Technically, the researchers have discovered one plug-in, which abuses 'Heartbleed' one lately-spotted flaw, while garners data stored on attack-prone servers.

Read more... - ‘Mayhem’ Prolife...
 
Cyber-criminals Disseminating Critroni a New Ransomware PDF Print E-mail
Written by Administrator   
Monday, 28 July 2014 07:00

According to security researchers, Critroni, one fresh ransomware can be bought on secret crime websites as its sellers say the malware is one fresh edition or generation of CryptoLocker, notorious ransom software known since long, reported softpedia.com dated July 19, 2014.

Buyers need to pay a good $3,000 to get Critroni and according to researchers, different kinds of attackers are currently using it, a few of whom employ Angler, name of an exploit toolkit, for planting spambot onto end-users' computers.

This spambot is relevant because it pulls down Critroni among other payloads. Incase Critroni manages to land on a user's computer, it would encrypt documents and photos after which it would exhibit one dialog box telling about the infection while directing the victim to pay a ransom in Bitcoins so his files can be decrypted.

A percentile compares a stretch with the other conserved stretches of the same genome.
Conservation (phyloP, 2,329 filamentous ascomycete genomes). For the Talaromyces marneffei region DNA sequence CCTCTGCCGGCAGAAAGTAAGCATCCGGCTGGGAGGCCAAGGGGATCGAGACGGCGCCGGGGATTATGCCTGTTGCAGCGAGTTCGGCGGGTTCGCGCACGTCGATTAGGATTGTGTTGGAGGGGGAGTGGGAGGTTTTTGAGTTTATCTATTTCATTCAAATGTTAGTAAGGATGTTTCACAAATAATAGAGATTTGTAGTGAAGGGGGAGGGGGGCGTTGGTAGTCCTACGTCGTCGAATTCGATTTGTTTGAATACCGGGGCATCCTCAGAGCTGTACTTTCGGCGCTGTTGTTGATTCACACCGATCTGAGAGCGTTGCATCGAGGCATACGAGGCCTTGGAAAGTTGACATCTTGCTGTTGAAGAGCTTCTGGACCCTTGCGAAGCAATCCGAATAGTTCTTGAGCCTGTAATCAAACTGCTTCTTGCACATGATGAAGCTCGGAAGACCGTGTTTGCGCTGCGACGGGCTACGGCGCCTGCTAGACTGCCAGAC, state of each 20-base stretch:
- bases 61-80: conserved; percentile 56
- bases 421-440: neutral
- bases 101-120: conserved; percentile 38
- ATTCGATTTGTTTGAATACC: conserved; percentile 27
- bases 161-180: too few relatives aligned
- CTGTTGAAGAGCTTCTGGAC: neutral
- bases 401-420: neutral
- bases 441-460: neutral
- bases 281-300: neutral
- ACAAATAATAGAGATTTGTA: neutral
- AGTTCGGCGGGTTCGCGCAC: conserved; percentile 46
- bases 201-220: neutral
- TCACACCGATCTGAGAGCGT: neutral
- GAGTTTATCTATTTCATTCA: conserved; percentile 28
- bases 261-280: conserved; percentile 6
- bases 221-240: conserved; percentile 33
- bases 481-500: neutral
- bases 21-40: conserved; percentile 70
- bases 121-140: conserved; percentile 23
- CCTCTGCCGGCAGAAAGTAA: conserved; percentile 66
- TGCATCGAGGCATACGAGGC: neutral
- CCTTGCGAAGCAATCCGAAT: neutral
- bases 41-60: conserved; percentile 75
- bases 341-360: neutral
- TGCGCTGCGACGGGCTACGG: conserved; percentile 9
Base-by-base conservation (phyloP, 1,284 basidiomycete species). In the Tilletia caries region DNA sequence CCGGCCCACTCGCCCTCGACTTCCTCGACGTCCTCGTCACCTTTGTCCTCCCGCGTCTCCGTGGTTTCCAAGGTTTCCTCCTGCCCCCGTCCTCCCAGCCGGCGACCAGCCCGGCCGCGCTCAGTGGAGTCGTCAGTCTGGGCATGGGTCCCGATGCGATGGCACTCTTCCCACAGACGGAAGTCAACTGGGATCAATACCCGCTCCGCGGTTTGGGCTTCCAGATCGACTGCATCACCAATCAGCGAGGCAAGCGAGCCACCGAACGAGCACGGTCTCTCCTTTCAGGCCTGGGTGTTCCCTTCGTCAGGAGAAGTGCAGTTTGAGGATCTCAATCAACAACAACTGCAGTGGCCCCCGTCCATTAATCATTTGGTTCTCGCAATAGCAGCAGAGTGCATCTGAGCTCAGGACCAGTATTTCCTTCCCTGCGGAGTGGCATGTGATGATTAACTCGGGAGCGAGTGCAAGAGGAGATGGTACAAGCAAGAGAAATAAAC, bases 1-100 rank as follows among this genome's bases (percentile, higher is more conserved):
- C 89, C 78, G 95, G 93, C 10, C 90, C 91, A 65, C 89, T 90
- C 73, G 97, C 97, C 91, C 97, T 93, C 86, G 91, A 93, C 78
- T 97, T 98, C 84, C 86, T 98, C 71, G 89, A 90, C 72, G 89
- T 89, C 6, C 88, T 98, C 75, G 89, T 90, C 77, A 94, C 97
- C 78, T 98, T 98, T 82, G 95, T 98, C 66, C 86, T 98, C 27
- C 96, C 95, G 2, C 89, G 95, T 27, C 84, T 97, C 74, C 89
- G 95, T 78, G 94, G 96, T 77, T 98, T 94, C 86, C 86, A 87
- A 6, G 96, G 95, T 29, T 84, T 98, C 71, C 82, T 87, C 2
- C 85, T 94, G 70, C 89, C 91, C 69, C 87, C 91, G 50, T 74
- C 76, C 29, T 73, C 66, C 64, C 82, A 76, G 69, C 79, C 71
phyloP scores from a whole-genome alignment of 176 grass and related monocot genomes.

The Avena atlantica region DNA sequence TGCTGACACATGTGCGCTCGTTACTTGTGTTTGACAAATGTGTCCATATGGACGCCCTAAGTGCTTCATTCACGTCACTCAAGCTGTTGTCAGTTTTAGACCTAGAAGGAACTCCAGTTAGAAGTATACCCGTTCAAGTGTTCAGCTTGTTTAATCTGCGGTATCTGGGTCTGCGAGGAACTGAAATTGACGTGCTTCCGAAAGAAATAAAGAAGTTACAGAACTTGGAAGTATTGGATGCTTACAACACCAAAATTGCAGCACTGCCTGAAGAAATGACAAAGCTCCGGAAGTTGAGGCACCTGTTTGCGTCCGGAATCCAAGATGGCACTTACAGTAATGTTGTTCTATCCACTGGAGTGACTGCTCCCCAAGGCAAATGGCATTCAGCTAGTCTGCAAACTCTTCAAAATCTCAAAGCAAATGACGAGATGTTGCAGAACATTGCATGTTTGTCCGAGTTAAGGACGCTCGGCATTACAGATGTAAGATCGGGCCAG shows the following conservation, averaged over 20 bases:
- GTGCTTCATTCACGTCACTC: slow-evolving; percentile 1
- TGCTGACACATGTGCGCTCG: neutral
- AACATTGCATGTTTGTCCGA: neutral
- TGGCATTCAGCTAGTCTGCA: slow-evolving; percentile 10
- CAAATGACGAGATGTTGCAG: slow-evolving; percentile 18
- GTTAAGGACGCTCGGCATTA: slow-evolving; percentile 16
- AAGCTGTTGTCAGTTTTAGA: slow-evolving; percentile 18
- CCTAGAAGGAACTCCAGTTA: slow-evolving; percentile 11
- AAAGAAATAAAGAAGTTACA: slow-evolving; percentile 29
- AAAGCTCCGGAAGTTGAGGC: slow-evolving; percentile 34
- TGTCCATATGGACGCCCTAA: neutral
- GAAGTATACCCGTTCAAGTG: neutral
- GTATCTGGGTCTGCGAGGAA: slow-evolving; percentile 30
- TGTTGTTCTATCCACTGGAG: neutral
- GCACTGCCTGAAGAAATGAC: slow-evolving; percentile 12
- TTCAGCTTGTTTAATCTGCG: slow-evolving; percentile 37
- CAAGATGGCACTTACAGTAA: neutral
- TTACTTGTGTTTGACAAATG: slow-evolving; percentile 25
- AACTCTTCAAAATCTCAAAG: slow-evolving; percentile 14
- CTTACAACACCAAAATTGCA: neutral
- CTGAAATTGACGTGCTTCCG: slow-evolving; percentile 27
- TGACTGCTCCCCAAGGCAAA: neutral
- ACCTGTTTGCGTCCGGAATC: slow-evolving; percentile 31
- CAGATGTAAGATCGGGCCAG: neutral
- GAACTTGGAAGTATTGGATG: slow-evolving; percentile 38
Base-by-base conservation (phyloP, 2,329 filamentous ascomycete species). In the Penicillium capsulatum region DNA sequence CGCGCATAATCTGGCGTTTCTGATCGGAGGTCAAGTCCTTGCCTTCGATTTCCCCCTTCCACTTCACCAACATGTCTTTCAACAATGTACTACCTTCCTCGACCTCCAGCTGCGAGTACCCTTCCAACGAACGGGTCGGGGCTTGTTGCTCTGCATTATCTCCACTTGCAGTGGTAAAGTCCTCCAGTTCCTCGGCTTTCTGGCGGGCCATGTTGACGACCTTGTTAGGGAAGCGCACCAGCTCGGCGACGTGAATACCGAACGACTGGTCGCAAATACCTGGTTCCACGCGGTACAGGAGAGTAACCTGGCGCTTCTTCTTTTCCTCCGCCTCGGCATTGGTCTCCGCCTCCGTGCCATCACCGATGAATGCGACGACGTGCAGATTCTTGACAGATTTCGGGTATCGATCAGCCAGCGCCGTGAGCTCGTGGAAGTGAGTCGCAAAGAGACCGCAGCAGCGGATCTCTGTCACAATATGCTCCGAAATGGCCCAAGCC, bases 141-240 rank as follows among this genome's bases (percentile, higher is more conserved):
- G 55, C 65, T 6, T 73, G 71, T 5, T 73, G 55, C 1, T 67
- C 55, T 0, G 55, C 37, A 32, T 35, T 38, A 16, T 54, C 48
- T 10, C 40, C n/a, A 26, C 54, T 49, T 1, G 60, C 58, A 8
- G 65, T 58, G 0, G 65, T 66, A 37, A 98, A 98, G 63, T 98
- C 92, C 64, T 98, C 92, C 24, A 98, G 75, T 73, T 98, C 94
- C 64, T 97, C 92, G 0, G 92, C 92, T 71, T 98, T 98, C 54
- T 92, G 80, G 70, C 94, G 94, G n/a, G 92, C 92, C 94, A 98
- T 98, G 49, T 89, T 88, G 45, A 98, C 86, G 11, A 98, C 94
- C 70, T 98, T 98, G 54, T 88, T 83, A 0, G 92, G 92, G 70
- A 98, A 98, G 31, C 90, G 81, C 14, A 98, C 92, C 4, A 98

Kafeine, security researcher from France, after studying the threat explains that the ransom must be paid in 72-hrs, while victims who do not have any Bitcoins are given instructions regarding the way they can obtain the same within different countries.

Critroni is unique in that its C&C server relies on Tor, something noticed within other malware types during the past few months; however, no crypto ransomware exhibited the same feature.

According to Senior Malware Analyst Fedor Sinitsyn from Kaspersky Labs, the new Critroni utilizes C2 concealed inside Tor. Earlier, no cryptomalware was observed equipped with C2 within the Tor network. It was solely the case with banker Trojans, Sinitsyn says. Infosecurity-magazine.com published this, July 20, 2014.

Sinitsyn continues that an executable code is implanted onto Critroni that helps set the Tor connection. Earlier, such connection was done via one Tor.exe file for this kind of malware. However, it's more difficult to implant Tor features onto any cryptomalware so far as programming is concerned. Yet there are certain benefits from it such as aiding it eschewing detection, while being more efficient overall, the analyst points out.

Kafeine notes that Critroni has appeared many times. At first it was a curse to Russian speaking users, while lately it's also targeting English-speaking people so appearing within more regions. Infosecurity-magazine.com published this.